Review by Mark Wallington (Twitter: @mark_wallington)
Newcastle is normally the most welcoming of cities, but arriving there on match day can be an unsettling experience for the away fan.
Supporters wearing black and white had been boarding the train since York. The carriages were bursting with them by the time we arrived on Tyneside. As I joined the scrum at the ticket machines I couldn’t help thinking: 99% of the people on this station are desperate for me to have a miserable afternoon.
This is the furthest fixture for Bournemouth fans, 350 miles, and the journey isn’t over when you get to St James Park. The away section is right at the top of the Sir John Hall stand, up so many flights of stairs high altitude training is recommended. The effort is worth it, however. Not only is the view of the pitch superb you can also see right across the city and the bridges over the Tyne, as far out as the coast. It’s a wonderful stadium; pity about the team that plays there.
This was a big game, more than six pointer, a season definer. “I’m not contemplating defeat!” said Steve McClaren. But he hadn’t told his players this. They looked bereft of ideas from the kick-off. Bournemouth didn’t have to do a great deal to come away with all the points.
They were hesitant to begin with, as if aware of the importance of the fixture, but once they realised how toothless Newcastle were they quickly gained confidence. Ritchie worked the wide open spaces down the right. Gradel’s trickery was too much for the home defence on the left. The opening goal may have been a soft deflection off the unfortunate Taylor, but Bournemouth deserved to be well ahead by then anyway.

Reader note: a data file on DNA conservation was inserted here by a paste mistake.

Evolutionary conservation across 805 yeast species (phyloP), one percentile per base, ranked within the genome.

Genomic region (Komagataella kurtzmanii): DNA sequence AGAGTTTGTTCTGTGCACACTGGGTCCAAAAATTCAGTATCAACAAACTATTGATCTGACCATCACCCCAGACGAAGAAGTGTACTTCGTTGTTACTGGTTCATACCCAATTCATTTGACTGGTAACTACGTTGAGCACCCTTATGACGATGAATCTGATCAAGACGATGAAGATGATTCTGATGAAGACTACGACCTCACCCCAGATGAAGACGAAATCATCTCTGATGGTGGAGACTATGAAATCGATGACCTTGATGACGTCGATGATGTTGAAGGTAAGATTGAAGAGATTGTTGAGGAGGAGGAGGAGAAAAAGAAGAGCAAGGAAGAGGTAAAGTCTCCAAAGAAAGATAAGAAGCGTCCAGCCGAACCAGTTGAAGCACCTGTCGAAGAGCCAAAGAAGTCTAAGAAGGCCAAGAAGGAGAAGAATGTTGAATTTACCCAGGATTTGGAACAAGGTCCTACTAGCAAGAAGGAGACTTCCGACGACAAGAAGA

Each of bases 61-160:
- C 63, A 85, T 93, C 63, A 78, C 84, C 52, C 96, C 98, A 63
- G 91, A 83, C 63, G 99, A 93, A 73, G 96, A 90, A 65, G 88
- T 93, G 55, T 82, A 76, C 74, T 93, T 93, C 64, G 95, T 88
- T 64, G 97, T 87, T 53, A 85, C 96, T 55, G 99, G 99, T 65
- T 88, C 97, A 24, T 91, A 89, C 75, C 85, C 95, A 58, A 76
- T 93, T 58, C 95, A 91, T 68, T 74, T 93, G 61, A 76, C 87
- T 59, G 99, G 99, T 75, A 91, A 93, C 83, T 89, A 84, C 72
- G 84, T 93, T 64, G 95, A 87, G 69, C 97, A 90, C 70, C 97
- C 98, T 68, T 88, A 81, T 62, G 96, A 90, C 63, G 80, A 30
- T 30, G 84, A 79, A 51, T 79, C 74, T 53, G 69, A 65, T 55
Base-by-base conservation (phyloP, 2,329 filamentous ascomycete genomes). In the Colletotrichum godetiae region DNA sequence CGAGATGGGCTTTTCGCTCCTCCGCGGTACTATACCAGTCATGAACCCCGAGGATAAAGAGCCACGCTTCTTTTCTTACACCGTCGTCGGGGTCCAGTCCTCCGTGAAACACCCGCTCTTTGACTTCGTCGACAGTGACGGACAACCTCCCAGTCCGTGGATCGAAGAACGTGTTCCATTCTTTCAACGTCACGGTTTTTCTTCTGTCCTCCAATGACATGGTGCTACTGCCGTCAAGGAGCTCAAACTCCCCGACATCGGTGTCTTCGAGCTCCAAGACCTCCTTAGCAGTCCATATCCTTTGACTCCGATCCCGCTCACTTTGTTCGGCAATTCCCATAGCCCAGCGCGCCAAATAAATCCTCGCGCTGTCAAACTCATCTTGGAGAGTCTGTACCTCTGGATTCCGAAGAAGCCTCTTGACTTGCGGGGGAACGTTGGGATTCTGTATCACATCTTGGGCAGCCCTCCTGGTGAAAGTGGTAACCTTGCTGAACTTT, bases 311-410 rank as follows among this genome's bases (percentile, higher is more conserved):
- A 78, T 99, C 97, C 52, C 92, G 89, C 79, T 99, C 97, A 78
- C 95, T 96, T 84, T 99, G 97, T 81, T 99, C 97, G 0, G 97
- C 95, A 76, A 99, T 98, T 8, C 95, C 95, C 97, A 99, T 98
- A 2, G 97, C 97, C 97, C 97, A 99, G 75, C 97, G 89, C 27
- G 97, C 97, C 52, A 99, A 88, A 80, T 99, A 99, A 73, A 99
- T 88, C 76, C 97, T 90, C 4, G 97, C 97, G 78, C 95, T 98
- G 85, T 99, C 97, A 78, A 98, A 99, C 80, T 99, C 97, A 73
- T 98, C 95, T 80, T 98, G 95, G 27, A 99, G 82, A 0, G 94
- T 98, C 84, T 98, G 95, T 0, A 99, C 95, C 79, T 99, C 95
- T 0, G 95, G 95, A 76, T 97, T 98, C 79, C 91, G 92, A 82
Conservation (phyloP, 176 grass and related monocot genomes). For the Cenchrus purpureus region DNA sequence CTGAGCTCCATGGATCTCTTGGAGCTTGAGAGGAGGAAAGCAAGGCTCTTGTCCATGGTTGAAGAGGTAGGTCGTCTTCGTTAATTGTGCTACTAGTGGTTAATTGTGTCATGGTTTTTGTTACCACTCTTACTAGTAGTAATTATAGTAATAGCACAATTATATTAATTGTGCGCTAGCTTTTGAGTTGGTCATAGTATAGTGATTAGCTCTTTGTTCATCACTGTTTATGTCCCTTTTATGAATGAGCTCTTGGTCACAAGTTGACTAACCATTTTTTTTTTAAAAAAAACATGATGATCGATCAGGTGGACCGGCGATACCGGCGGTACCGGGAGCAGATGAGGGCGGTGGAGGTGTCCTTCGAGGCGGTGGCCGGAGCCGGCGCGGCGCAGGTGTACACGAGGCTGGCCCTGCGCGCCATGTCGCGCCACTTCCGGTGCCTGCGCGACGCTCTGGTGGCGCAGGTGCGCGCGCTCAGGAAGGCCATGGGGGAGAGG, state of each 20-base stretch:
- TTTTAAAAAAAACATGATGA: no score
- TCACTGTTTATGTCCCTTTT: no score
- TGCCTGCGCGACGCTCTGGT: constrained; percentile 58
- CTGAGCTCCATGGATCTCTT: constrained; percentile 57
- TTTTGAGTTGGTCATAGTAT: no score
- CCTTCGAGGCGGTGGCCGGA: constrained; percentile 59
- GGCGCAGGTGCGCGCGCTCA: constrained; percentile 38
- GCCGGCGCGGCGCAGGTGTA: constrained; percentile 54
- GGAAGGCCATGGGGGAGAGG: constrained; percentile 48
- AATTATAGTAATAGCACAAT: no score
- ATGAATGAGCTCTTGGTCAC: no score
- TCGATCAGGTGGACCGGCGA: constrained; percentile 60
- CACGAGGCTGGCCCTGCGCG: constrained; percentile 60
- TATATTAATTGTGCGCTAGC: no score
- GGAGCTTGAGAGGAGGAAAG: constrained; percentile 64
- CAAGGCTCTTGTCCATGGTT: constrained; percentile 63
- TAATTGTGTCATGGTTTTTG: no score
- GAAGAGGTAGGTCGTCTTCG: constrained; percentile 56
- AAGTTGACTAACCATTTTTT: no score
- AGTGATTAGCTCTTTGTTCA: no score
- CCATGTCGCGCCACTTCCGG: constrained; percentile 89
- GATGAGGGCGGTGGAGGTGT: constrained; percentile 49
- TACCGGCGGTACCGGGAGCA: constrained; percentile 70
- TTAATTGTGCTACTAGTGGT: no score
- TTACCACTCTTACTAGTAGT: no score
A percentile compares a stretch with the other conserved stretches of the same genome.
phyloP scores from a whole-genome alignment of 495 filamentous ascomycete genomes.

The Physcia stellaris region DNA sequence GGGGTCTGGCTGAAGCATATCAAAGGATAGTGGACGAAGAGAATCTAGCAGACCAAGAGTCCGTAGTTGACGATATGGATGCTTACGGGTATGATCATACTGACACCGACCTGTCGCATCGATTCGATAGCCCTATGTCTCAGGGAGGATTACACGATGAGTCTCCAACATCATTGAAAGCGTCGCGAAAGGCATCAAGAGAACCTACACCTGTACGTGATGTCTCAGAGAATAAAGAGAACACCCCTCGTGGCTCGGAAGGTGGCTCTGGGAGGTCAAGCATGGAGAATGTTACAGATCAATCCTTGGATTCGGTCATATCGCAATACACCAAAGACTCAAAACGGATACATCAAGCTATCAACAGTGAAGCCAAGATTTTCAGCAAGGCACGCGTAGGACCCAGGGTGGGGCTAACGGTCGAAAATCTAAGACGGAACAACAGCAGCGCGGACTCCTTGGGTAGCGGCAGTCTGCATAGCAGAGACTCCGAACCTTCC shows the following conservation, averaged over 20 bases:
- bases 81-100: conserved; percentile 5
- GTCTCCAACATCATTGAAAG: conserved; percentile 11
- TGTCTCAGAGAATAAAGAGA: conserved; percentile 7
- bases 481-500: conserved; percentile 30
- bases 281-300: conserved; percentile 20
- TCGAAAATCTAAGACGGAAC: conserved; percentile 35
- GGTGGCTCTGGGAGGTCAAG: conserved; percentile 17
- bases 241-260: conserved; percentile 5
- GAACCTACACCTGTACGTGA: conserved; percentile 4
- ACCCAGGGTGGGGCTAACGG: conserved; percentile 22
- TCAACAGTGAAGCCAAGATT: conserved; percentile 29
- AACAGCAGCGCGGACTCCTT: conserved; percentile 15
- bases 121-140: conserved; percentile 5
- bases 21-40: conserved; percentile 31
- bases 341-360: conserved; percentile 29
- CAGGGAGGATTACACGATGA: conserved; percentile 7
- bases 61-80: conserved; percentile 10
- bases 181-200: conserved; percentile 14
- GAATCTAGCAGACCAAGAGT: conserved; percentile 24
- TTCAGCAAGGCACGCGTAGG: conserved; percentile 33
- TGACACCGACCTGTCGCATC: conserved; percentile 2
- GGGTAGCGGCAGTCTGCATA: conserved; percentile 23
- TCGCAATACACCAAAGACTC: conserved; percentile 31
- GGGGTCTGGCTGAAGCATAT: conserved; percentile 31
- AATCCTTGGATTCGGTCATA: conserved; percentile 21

They were terrier-like in their pressing, never allowing Newcastle time on the ball. Francis and Cook were dominant in the air at the back; Afobe was a handful upfront. Inevitably, the lead was increased after the break: a neat one two between Grabban and Ritchie, and King suddenly found himself through on goal. He hit the ball so hard the Newcastle keeper didn’t flinch.
Jonjo Shelvey was the home side’s only hope; anything they created came through him. It was his chipped pass for Perez to run on to which brought Newcastle’s goal and gave the game some tension towards the end, although by that time the home fans were leaving in despair. The terraces were half empty when Charlie Daniels settled matters by rifling home the Cherries’ third.
“You’re getting sacked in the morning,” sang the Bournemouth fans, which is always a bit mean, but Steve McClaren cut such an isolated figure standing there on the edge of his technical area, his water bottle his only friend, the sack felt like the kindest thing you could wish for him. How different Eddie Howe must have been feeling: seven points from a week’s work. We’ll be thinking about Europe at this rate.
Back at the station the mood was very different from the morning. The misery belonged to the throng of black and whites, while the few black and reds settled down for the long but very contented journey home.